Tara Palmer-Tomkinson has been found dead at her home in Earl’s Court , aged 45.
The body of the former It girl was discovered on Wednesday (February 8) afternoon in her flat at Bramham Gardens.
Scotland Yard confirmed officers were called by the ambulance service at 1.40pm and the death is currently being treated as unexplained.
The socialite had recently revealed doctors had discovered a brain tumour in January last year.
A police spokesman confirmed they attended an address at Bramham Gardens where a woman in her 40s was pronounced dead at the scene, adding: “The death is being treated as unexplained.
“At this early stage, police are not treating the death as suspicious. “Enquiries into the circumstances are ongoing.
“The Coroner has been informed.”
The goddaughter of Prince Charles was a well-known face on the London party circuit and known for her wild ways, before appearing on "I’m A Celebrity Get Me Out Of Here" in 2002.
She led a colourful life full of highs and lows - from being treated for an addiction to cocaine in the late-90s to her ongoing relationship with the Royal family.
Revealing the brain tumour diagnosis, she said in November that the illness had given her a different outlook on life.
She said at the time: “I’m not the person I was, I’m much calmer. I don’t go to places like Ibiza because the party world scares me.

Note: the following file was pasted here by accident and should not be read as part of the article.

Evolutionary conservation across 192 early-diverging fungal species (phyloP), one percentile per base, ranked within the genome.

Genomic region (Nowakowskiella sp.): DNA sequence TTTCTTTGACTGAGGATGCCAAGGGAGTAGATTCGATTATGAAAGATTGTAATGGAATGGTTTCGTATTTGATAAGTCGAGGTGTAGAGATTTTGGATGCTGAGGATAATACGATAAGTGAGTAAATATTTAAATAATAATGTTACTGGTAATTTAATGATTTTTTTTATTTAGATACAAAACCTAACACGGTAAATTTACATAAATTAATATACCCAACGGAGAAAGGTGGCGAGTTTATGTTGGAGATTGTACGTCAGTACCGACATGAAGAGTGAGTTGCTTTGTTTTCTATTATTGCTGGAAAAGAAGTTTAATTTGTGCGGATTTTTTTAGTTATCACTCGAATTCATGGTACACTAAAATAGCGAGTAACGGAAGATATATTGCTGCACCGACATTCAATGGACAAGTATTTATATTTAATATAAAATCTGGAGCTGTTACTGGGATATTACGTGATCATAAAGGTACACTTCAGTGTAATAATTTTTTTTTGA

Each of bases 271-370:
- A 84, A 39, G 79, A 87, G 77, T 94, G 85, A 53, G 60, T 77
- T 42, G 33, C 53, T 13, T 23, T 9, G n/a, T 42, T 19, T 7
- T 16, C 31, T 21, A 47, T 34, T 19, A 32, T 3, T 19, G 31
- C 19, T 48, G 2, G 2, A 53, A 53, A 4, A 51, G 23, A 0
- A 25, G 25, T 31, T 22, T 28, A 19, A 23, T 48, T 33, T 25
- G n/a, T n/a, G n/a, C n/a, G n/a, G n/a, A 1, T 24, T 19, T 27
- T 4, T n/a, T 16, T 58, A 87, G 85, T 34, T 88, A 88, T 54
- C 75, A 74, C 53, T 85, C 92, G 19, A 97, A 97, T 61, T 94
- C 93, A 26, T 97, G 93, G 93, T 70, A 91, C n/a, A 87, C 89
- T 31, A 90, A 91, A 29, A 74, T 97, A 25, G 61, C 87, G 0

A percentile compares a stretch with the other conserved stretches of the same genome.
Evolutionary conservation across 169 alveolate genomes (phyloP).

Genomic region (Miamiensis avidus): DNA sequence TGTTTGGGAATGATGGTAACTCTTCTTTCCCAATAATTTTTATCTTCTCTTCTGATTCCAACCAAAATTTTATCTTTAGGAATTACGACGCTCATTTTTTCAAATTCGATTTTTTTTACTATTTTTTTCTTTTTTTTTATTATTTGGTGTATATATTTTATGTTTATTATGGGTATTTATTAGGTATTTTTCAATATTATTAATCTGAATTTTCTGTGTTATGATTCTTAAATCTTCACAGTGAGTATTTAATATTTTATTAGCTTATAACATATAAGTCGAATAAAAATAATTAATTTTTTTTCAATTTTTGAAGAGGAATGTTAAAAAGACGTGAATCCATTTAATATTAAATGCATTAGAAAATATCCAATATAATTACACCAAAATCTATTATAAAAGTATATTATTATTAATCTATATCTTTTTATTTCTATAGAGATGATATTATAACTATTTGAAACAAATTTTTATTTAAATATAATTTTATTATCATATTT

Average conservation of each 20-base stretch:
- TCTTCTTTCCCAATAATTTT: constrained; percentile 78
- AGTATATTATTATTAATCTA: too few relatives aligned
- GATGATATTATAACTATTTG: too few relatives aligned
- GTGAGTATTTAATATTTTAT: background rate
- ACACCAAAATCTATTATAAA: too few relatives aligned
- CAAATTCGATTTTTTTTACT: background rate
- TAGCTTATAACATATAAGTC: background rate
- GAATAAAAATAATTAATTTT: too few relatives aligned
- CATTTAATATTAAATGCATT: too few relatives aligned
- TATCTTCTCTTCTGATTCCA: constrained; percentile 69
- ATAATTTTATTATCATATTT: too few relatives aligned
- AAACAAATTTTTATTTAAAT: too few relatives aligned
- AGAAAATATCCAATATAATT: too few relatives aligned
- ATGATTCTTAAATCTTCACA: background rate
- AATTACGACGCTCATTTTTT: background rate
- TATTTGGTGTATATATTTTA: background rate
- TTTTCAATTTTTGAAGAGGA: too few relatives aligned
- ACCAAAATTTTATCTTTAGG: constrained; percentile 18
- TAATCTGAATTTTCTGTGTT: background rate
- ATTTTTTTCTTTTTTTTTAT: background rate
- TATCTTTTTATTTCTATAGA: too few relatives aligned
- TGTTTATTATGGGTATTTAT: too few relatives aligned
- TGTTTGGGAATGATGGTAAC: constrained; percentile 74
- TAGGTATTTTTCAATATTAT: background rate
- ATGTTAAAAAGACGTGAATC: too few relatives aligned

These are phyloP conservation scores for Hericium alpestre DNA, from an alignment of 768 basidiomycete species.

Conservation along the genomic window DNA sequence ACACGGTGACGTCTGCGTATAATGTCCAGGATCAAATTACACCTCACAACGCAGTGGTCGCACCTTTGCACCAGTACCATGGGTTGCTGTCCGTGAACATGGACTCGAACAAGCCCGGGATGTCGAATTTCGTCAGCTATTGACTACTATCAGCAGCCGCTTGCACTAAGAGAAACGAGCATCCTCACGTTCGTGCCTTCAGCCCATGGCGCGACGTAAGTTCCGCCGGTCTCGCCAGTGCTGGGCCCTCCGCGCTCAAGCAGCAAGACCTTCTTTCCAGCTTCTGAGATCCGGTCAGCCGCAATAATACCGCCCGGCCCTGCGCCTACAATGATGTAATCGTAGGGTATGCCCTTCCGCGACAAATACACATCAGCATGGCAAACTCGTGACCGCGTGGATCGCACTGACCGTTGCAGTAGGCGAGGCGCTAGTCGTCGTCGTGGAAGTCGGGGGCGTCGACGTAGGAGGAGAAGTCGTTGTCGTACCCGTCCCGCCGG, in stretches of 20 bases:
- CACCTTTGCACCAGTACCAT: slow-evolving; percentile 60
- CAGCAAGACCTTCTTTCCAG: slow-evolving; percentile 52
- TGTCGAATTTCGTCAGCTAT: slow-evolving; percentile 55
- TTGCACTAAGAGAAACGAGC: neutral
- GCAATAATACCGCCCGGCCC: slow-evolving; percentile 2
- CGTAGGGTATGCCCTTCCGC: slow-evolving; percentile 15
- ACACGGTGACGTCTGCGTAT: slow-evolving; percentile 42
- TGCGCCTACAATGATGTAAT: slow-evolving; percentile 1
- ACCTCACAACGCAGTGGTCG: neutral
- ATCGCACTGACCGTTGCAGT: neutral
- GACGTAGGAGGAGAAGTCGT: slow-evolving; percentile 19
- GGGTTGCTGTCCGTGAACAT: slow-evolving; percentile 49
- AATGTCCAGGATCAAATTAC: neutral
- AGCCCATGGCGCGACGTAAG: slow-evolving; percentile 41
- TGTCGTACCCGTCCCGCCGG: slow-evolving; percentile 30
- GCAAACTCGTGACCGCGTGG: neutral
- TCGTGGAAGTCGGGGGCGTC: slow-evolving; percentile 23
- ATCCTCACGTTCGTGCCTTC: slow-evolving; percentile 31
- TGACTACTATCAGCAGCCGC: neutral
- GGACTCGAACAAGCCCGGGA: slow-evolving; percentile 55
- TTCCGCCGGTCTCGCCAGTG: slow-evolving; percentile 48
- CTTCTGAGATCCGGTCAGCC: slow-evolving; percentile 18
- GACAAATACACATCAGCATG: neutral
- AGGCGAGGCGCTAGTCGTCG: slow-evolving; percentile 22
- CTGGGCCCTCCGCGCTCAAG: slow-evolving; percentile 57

“It used to really matter what people thought and said about me. Now, it doesn’t bother me whether people write that I’m off my face, on my face, in my face, whatever. It’s all pretty trivial compared to [this].”
“I’ve carried this secret for a year. I wanted to deal with my illness privately but there have been so many rumours flying around.”
'Brave and honest'
Tributes have been paid by The Brain Tumour Charity.
Chief executive Sarah Kindsall said: “Our hearts go out to all of Tara Palmer-Tomkinson’s family and friends.
“Three months ago, Tara was brave enough to speak out about her brain tumour diagnosis and the impact it had on her life.
“Her honesty helped to raise awareness of the disease and it was welcomed by the many thousands of people in the UK and around the world who cope with the impact of a brain tumour.
“Tara helped to show why we must do all we can to defeat this devastating disease, which is the biggest cancer killer of children and young people in the UK.”
Next of kin have been informed.
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